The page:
Ultimately, the city paid attorney’s fees and costs for both sides, and the Plaintiffs who were part of the suit were made whole with their fines.

The city changed the ordinance slightly to follow the federal court’s ruling.

The problem that remains is that the federal order provided no other relief to the homeless population who still owed fines following their arrests under the faulty ordinance.

An attorney for the Plaintiffs, as well as lead attorney in the Luebke (Panhandling) case, Chelsea Dunn spoke to the court’s decision not to certify the lawsuit as a classaction, “Ultimately, I think we helped everyone in our purported class suit…because once the court’s order came down, the city stopped enforcing that ordinance because there wasn’t available shelter for all those individuals who were being arrested.”

Since the court did not agree to certify the class action suit the other homeless people arrested under the faulty ordinance would need to file additional suits to obtain relief. Dunn said that she and Southern Legal Counsel haven’t forgotten about the many homeless in Ocala, who, upon being arrested before the previous ordinance on open lodging still owe large amounts of money in court fees.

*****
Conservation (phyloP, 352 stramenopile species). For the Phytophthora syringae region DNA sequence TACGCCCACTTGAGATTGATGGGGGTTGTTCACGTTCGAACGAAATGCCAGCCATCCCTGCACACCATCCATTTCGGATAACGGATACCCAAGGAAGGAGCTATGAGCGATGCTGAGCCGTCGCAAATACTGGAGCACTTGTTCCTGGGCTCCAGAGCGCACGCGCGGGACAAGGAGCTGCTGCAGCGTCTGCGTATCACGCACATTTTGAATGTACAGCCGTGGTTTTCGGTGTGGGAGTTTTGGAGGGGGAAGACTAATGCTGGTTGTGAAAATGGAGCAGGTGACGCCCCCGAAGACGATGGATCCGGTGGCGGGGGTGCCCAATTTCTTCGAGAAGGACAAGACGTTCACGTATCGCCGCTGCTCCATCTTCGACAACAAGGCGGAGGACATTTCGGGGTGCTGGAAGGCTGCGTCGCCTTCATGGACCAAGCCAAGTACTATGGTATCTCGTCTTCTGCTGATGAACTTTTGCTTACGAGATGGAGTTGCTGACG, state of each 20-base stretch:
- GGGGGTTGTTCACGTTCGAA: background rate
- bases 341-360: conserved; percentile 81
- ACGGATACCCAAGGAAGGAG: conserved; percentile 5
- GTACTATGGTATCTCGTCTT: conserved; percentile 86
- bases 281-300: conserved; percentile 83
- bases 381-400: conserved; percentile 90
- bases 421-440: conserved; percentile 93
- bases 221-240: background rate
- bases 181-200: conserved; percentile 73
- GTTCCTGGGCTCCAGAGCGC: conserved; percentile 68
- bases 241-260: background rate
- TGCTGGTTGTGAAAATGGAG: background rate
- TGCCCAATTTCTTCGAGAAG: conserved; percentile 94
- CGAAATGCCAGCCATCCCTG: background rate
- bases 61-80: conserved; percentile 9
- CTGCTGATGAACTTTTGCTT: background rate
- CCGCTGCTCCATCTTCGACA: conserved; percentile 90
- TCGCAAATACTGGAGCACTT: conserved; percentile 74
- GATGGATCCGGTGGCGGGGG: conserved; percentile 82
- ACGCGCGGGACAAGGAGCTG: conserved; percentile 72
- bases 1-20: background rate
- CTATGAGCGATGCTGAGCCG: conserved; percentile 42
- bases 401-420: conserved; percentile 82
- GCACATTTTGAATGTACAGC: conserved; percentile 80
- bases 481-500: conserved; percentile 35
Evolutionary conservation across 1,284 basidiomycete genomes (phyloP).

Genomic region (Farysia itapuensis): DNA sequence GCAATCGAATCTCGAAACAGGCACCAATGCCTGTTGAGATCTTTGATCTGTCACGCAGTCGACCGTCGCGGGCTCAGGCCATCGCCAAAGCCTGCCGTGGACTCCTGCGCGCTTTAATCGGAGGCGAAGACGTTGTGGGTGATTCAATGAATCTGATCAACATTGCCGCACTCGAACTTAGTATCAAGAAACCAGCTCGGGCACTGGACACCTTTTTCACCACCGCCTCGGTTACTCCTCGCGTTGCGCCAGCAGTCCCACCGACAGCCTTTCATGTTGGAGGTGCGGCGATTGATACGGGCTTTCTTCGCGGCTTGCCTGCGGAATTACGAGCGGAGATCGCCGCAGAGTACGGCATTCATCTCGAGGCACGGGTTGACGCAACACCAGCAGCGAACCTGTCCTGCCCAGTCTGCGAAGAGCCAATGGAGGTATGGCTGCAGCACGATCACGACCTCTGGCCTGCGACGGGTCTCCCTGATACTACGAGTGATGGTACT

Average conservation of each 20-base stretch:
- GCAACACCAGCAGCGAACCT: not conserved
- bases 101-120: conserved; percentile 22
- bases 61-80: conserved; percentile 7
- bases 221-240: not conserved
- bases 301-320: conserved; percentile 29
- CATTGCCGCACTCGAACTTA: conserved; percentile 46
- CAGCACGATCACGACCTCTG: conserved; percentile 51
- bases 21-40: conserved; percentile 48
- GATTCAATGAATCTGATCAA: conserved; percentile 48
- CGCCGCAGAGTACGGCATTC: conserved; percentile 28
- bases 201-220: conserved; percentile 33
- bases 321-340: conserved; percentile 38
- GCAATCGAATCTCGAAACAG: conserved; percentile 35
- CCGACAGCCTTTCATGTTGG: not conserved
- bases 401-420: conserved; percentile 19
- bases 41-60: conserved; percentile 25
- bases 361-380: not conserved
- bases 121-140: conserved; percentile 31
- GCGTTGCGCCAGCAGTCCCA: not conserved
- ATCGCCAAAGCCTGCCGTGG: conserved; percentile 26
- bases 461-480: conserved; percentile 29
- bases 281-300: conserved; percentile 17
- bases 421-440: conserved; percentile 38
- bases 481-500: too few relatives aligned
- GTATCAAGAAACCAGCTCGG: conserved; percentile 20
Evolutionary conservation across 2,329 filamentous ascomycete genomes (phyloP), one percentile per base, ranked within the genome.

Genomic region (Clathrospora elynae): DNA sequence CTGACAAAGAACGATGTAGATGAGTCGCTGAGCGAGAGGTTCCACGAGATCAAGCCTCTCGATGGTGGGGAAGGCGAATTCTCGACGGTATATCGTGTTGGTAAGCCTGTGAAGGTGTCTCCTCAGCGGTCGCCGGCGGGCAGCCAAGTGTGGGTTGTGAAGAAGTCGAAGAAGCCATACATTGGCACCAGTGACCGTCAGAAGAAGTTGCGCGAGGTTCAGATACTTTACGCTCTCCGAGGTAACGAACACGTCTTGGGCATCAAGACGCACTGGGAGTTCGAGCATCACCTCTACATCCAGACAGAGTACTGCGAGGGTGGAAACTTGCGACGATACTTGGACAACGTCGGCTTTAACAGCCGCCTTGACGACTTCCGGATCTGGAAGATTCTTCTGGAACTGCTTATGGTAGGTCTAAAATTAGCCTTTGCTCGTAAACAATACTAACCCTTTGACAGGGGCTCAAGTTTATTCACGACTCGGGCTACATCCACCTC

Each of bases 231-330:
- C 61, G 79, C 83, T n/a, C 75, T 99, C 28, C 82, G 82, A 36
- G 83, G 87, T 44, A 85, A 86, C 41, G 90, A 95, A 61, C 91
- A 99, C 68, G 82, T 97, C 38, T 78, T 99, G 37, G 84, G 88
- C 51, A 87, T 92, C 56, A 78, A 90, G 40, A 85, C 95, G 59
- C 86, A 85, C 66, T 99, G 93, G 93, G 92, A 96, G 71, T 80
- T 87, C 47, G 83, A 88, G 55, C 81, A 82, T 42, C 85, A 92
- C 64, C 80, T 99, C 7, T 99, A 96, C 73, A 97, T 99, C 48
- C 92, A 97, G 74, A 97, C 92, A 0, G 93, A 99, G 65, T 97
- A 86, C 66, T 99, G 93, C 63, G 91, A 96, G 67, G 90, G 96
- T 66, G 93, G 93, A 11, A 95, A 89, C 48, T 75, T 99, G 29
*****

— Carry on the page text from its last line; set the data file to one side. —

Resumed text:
Dunn estimated the court costs owed by homeless individuals convicted of open lodging were approximately $301,067. The cost of incarcerating these individuals at the Marion County Jail was approximately $364,782.

Though it is possible that some individuals paid their fees off, she added.

“It is something we’re still interested in,” said Dunn. “We would like to help people who are affected. We just haven’t moved forward yet on actually trying to remedy those issues. But certainly, it’s an issue we are fully aware of.”

Panhandling

In the shade minutes from a July 30, 2021 meeting held in another case challenging the constitutionality of the city’s panhandling ordinance, Gilligan described the city’s panhandling ordinance “aggressive” and “unconstitutional.”

“This is a factually straightforward case,” said Gilligan later in the same meeting. “We have an ordinance. We’re enforcing it. They say it’s unconstitutional.”

Council member Jay Musleh asked Gilligan if Mayor Guinn could stand up at a future council meeting and “charge at windmills,” claiming the council had “no spine” and veto the ordinance rescinding the previous ordinances.

Gilligan said the mayor could.